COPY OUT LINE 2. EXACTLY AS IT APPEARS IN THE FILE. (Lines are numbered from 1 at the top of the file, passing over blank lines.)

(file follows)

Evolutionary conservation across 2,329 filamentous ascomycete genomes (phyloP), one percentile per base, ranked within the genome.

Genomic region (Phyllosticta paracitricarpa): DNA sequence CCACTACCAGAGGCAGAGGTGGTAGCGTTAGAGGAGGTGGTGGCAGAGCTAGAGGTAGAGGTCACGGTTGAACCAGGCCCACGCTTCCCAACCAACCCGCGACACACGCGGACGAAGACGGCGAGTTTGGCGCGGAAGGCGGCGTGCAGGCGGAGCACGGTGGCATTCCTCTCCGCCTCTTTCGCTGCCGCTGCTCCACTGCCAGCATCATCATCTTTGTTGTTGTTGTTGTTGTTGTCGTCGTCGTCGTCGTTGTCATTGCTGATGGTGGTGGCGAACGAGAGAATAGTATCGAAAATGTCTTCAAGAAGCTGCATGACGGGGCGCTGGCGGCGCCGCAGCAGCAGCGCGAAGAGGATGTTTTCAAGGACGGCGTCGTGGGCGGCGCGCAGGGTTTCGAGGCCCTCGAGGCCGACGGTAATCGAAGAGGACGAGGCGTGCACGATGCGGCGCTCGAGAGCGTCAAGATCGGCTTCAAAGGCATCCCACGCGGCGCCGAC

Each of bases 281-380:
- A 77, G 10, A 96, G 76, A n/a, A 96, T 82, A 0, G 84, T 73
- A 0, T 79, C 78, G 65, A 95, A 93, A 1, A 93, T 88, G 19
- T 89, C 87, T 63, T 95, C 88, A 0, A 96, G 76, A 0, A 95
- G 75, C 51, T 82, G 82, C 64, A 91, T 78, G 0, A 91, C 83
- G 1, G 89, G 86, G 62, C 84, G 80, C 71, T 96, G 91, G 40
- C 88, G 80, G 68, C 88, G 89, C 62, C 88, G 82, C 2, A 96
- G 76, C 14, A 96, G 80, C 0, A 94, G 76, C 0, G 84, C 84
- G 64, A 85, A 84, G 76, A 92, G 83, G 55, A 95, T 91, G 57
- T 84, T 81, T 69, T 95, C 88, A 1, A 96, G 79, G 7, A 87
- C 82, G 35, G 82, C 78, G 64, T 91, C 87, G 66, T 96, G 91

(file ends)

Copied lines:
Genomic region (Phyllosticta paracitricarpa): DNA sequence CCACTACCAGAGGCAGAGGTGGTAGCGTTAGAGGAGGTGGTGGCAGAGCTAGAGGTAGAGGTCACGGTTGAACCAGGCCCACGCTTCCCAACCAACCCGCGACACACGCGGACGAAGACGGCGAGTTTGGCGCGGAAGGCGGCGTGCAGGCGGAGCACGGTGGCATTCCTCTCCGCCTCTTTCGCTGCCGCTGCTCCACTGCCAGCATCATCATCTTTGTTGTTGTTGTTGTTGTTGTCGTCGTCGTCGTCGTTGTCATTGCTGATGGTGGTGGCGAACGAGAGAATAGTATCGAAAATGTCTTCAAGAAGCTGCATGACGGGGCGCTGGCGGCGCCGCAGCAGCAGCGCGAAGAGGATGTTTTCAAGGACGGCGTCGTGGGCGGCGCGCAGGGTTTCGAGGCCCTCGAGGCCGACGGTAATCGAAGAGGACGAGGCGTGCACGATGCGGCGCTCGAGAGCGTCAAGATCGGCTTCAAAGGCATCCCACGCGGCGCCGAC